Hariti Relief Panel at Candi Mendut, Java
The carved stone relief is from the interior of Candi Mendut, a Buddhist temple in Central Java. Mendut was built during the early Shailendra dynasty in about 824 CE. It may have been built on the site of a Hindu temple from a previous century. The rectangular, stone temple is 26.4 meters (86.6 feet) tall and is constructed on a 2 meter (6.5 feet) platform. The surrounding wall is covered with reliefs that relate stories from Buddhist teachings along with lush carvings of plants, fruits, and flowers. This relief is one of a pair showing the goddess Hariti and her husband Kuwera.
Hariti, depicted in the south panel, is a symbol of good fortune and fertility, but this was not always so. The narrative of Hariti represents the dangers of childhood mortality. In a story with several versions, Hariti was a, ogress, or demoness who had many children, but who hunted and ate human children. One day, the Buddha hid her children and as she searched frantically to recover them, she saw the evil of her ways. She repented and became a guardian to children and a symbol of fertility and good fortune.
The relief panel, shown in many Buddhist temples, depicts Hariti sitting on a bench with a child on her lap and another climbing onto her shoulder. Children play all around her, helping each other climb fruit trees and enjoying games. Under the bench is a bowl of mangoes, a symbol of fertility. Parrots fly above her head. Hariti’s cult as a special guardian of children and women in childbirth traveled widely, expressing the ever-present threat of death especially to children. Hariti is known in Central Asia and in China, and possibly even Japan, where she is similar to the protective boddhisattva Kannon.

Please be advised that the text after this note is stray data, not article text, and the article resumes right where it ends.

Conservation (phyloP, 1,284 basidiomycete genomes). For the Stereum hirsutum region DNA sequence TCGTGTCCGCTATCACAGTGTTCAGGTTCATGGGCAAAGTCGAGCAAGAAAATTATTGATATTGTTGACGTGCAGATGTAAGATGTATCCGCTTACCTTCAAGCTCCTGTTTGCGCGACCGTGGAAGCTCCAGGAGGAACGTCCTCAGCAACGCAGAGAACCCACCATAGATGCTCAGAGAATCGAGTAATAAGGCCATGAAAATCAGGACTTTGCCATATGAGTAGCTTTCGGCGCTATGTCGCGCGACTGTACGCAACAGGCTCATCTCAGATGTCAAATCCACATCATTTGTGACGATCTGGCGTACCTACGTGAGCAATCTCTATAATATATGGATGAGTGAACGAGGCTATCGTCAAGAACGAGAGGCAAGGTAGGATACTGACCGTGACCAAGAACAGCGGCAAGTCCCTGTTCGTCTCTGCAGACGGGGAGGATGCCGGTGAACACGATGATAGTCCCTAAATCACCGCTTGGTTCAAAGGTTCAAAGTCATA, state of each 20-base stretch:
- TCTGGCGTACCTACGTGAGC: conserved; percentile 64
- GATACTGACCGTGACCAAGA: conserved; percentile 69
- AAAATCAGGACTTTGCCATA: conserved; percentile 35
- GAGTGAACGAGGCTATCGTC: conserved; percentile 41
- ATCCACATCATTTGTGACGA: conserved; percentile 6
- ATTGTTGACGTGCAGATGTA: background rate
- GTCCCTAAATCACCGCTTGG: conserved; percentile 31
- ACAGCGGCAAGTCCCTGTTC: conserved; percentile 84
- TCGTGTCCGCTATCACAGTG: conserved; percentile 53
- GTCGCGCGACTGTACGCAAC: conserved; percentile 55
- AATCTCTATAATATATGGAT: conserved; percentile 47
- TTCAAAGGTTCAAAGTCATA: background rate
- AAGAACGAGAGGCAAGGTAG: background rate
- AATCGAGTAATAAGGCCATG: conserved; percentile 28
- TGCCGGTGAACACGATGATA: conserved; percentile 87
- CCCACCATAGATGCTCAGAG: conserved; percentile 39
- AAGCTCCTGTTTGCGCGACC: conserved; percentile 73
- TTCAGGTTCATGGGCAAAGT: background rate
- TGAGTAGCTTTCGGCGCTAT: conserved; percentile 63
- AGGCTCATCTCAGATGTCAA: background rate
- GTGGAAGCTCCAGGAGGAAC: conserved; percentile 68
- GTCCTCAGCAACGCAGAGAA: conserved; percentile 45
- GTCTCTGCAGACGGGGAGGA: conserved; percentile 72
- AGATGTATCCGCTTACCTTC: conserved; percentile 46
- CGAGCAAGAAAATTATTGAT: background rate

Shrine antechamber, northeast wall, Hariti relief panel, 8th - 9th century Indonesia, Central Java, Mendut, Sailendra dynasty; Photograph: Paul Berry, Set 49, Java II: Central Javanese Monuments, ARTstor Collection, Image Gallery ID Number 4913 Photo: © Asian Art Archives, University of Michigan.